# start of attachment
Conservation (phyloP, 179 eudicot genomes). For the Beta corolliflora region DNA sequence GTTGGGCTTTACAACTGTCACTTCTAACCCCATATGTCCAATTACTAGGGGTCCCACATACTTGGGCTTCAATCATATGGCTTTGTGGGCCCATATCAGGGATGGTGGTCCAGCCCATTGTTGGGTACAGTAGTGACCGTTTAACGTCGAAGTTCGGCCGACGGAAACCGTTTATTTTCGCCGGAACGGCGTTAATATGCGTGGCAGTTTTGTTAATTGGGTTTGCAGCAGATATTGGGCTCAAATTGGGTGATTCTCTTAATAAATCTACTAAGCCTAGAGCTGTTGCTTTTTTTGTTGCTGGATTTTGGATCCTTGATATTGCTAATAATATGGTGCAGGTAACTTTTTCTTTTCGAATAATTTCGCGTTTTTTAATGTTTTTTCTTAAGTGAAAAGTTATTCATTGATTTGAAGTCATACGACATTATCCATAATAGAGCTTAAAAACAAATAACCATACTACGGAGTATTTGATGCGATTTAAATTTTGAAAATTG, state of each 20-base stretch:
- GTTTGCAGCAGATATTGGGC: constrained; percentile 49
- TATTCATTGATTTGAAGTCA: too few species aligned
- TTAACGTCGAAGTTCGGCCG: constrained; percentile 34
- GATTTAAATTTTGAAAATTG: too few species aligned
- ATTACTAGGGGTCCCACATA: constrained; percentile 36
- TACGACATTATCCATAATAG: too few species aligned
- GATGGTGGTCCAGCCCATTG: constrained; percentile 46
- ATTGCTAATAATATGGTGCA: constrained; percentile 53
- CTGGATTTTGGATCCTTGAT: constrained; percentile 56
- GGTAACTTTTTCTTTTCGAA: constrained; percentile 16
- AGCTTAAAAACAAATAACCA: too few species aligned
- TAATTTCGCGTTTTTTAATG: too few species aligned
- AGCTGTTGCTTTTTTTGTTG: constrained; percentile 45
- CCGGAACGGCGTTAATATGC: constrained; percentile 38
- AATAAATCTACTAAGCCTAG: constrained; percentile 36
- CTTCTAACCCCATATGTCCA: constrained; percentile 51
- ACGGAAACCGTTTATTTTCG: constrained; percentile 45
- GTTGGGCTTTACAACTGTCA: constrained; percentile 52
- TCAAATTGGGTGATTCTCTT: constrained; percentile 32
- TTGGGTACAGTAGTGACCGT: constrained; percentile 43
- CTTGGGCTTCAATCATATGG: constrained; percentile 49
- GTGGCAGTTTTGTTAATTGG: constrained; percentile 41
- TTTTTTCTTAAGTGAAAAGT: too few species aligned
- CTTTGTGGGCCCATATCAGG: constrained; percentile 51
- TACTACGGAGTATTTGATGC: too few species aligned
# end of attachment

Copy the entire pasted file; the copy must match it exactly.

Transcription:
Conservation (phyloP, 179 eudicot genomes). For the Beta corolliflora region DNA sequence GTTGGGCTTTACAACTGTCACTTCTAACCCCATATGTCCAATTACTAGGGGTCCCACATACTTGGGCTTCAATCATATGGCTTTGTGGGCCCATATCAGGGATGGTGGTCCAGCCCATTGTTGGGTACAGTAGTGACCGTTTAACGTCGAAGTTCGGCCGACGGAAACCGTTTATTTTCGCCGGAACGGCGTTAATATGCGTGGCAGTTTTGTTAATTGGGTTTGCAGCAGATATTGGGCTCAAATTGGGTGATTCTCTTAATAAATCTACTAAGCCTAGAGCTGTTGCTTTTTTTGTTGCTGGATTTTGGATCCTTGATATTGCTAATAATATGGTGCAGGTAACTTTTTCTTTTCGAATAATTTCGCGTTTTTTAATGTTTTTTCTTAAGTGAAAAGTTATTCATTGATTTGAAGTCATACGACATTATCCATAATAGAGCTTAAAAACAAATAACCATACTACGGAGTATTTGATGCGATTTAAATTTTGAAAATTG, state of each 20-base stretch:
- GTTTGCAGCAGATATTGGGC: constrained; percentile 49
- TATTCATTGATTTGAAGTCA: too few species aligned
- TTAACGTCGAAGTTCGGCCG: constrained; percentile 34
- GATTTAAATTTTGAAAATTG: too few species aligned
- ATTACTAGGGGTCCCACATA: constrained; percentile 36
- TACGACATTATCCATAATAG: too few species aligned
- GATGGTGGTCCAGCCCATTG: constrained; percentile 46
- ATTGCTAATAATATGGTGCA: constrained; percentile 53
- CTGGATTTTGGATCCTTGAT: constrained; percentile 56
- GGTAACTTTTTCTTTTCGAA: constrained; percentile 16
- AGCTTAAAAACAAATAACCA: too few species aligned
- TAATTTCGCGTTTTTTAATG: too few species aligned
- AGCTGTTGCTTTTTTTGTTG: constrained; percentile 45
- CCGGAACGGCGTTAATATGC: constrained; percentile 38
- AATAAATCTACTAAGCCTAG: constrained; percentile 36
- CTTCTAACCCCATATGTCCA: constrained; percentile 51
- ACGGAAACCGTTTATTTTCG: constrained; percentile 45
- GTTGGGCTTTACAACTGTCA: constrained; percentile 52
- TCAAATTGGGTGATTCTCTT: constrained; percentile 32
- TTGGGTACAGTAGTGACCGT: constrained; percentile 43
- CTTGGGCTTCAATCATATGG: constrained; percentile 49
- GTGGCAGTTTTGTTAATTGG: constrained; percentile 41
- TTTTTTCTTAAGTGAAAAGT: too few species aligned
- CTTTGTGGGCCCATATCAGG: constrained; percentile 51
- TACTACGGAGTATTTGATGC: too few species aligned